News on Wikipedia: Reddit controversy and the Women's World Cup final

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Here are some of the global news stories covered on Wikipedia this week:

Greeks head to the polls

"No" posters in Athens.jpg
Despite being a snap referendum, both sides saw loud support. Image by Alehins, freely licensed under CC-BY-SA 2.0.
Voters in Greece set out to vote in a referendum on Sunday (July 5) to choose whether or not to accept terms on a new bailout deal offered by the European Union. While opinion polling in the buildup suggested a close race, the “No” option did much better than many expected: 61.3 percent of voters elected to reject the bailout terms, which means Greece is now much more likely to leave the Eurozone altogether. Despite the result, finance minister Yanis Varoufakis stood down as finance minister in the wake of the referendum.
Learn more in these related Wikipedia articles: Greek bailout referendum, 2015, Greek withdrawal from the eurozone

Chile and the United States emerge triumphant

Carli Lloyd pointing.jpgCarli Lloyd scored a thirteen-minute hat trick during the Women’s World Cup final. Photo by Noah Salzman, freely licensed under CC-BY-SA 4.0.
In association football, two tournaments concluded this week. In women’s football, the United States national team won the 2015 Women’s World Cup, soundly defeating Japan in the final 5–2. Carli Lloyd, who plays for Houston Dash, scored a hat trick within just thirteen minutes for the USA, who went into half time four goals ahead. In South America, meanwhile, Chile claimed the 2015 Copa América, defeating Argentina in a penalty shootout to claim the first tournament win in their country’s footballing history. Arsenal’s Alexis Sánchez converted the winning penalty following a goalless draw.
Learn more in these related Wikipedia articles: 2015 Women’s World Cup, 2015 Copa América

Boko Haram attacks kill dozens in Nigeria

Muhammadu Buhari - Chatham House.jpgBoko Haram are proving a big challenge for new Nigerian president Muhammadu Buhari. Photo by Chatham House, freely licensed under CC-BY 2.0.
Jihadist group Boko Haram stepped up their terrorism operations in Nigeria this week, despite the Muslim holy month of Ramadan, with a series of bomb attacks in the country killing dozens of people. Several attacks on mosques and homes in the village of Kukawa, in the north-east of the country, killed almost a hundred people on Wednesday and Thursday (July 1 and 2). Another attack, a bombing at a mosque and retaurant in the central city of Jos, killed at least 44 people on Sunday night (July 5). 250 people are estimated to have died in attacks by the group in just over a week.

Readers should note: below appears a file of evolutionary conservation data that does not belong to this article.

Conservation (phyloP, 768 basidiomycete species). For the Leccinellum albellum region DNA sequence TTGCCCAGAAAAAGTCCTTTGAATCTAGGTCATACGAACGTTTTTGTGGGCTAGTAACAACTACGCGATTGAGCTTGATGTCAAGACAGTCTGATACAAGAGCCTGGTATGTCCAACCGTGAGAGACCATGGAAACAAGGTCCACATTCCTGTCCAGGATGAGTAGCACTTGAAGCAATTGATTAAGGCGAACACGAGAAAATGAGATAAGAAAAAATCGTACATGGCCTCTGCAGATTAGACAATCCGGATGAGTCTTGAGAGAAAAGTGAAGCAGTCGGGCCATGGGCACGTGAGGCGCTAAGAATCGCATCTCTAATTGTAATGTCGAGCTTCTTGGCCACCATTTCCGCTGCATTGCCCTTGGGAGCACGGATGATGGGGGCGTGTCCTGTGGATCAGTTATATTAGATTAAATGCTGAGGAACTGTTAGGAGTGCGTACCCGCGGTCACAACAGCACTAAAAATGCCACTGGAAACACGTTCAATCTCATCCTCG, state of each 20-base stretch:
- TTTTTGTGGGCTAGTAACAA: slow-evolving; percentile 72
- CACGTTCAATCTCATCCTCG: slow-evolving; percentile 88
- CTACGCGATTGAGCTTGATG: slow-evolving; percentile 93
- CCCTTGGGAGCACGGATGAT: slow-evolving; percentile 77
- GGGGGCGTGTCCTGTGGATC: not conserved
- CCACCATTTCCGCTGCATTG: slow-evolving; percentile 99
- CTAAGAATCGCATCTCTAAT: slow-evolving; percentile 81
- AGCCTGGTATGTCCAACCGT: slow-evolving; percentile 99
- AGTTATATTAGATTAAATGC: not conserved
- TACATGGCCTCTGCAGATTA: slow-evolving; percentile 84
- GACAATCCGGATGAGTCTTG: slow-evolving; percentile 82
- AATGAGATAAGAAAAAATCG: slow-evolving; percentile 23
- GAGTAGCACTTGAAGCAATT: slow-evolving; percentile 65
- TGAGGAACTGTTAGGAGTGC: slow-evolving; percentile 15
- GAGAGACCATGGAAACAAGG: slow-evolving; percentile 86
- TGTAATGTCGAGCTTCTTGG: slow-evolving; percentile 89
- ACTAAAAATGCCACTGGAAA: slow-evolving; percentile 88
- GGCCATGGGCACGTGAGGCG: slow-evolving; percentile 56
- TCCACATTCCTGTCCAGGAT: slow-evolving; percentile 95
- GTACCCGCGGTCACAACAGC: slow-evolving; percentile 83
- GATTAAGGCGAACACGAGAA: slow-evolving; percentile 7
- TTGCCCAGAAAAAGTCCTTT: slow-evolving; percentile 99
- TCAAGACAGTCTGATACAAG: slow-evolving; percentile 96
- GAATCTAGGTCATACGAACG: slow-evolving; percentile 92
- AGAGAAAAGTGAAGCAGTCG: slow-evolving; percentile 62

Learn more in the related Wikipedia article: Boko Haram

Reddit subforums locked in protest

Reddit users locked down several popular subforums. Image by Antonio Zugaldia, freely licensed under CC-BY 2.0.
Several prominent subforums on popular website Reddit were temporarily locked this week following the departure of Victoria “chooter” Taylor, Reddit’s director of talent, and according to the Washington Post, a “much-needed bridge between the corporate side of Reddit and its users.” Taylor was responsible for organising “ask me anything” sessions, where individuals and celebrities are asked questions by members of the website. Alexis Ohanian, the site’s executive chairman, and Ellen Pao, interim CEO, have apologized for the site’s handling of the situation; most of the subforums involved are now again open to the public.
Learn more in these related Wikipedia articles: reddit, Ellen Pao

Saudi Prince pledges wealth to charity

HRH Prince Alwaleed Bin Talal.jpg
Al-Waleed bin Talal is already well-known for his philanthropic endeavours in Saudi Arabia. Photo by Kingdom Holding Company, freely licensed under CC-BY-SA 3.0.
Al-Waleed bin Talal is a member of the Saudi Arabian royal family and, according to Bloomberg, the 21st-richest man in the world. He announced this week his plans to donate his wealth—an estimated US$32 billion—to charities in order to help build “better world of tolerance, acceptance, equality and opportunity for all”. He has given no date for his eventual donation, but suggests he will spread his wealth around the globe to used in disaster relief and the building of houses and schools.
Learn more in the related Wikipedia article: Al-Waleed bin Talal

Traffic bumps and spikes

Page view data for ITN, 7 July 2015.png
Wikipedia pageview statistics show the various spikes in activity on these articles. Photo by Joe Sutherland, freely licensed under CC-BY 4.0.
It is clear looking at the data that 2015 FIFA Women’s World Cup had by far the largest peak in page views; the article surpassed 130,000 on Monday (July 6) as the tournament concluded in a different timezone. The other sporting story, the 2015 Copa América, also did well, with just over 67,000 at its peak.
Reddit‘s blackout attracted almost 30,000 people to the website’s Wikipedia article on Friday (July 3), and it remained popular throughout the week. Likewise, the Greek bailout referendum article peaked at over 27,000 on Sunday, the day of the vote, but was steady in its buildup.
Al-Waleed bin Talal‘s biography exceeded 22,000 visitors on Thursday (July 2) as he announced his intentions, while Boko Haram‘s view counts remained consistent all week.

To see how other news events are covered on the English Wikipedia, check out the ‘In the news’ section on its main page.
Joe Sutherland Communications InternWikimedia Foundation

Archive notice: This is an archived post from, which operated under different editorial and content guidelines than Diff.

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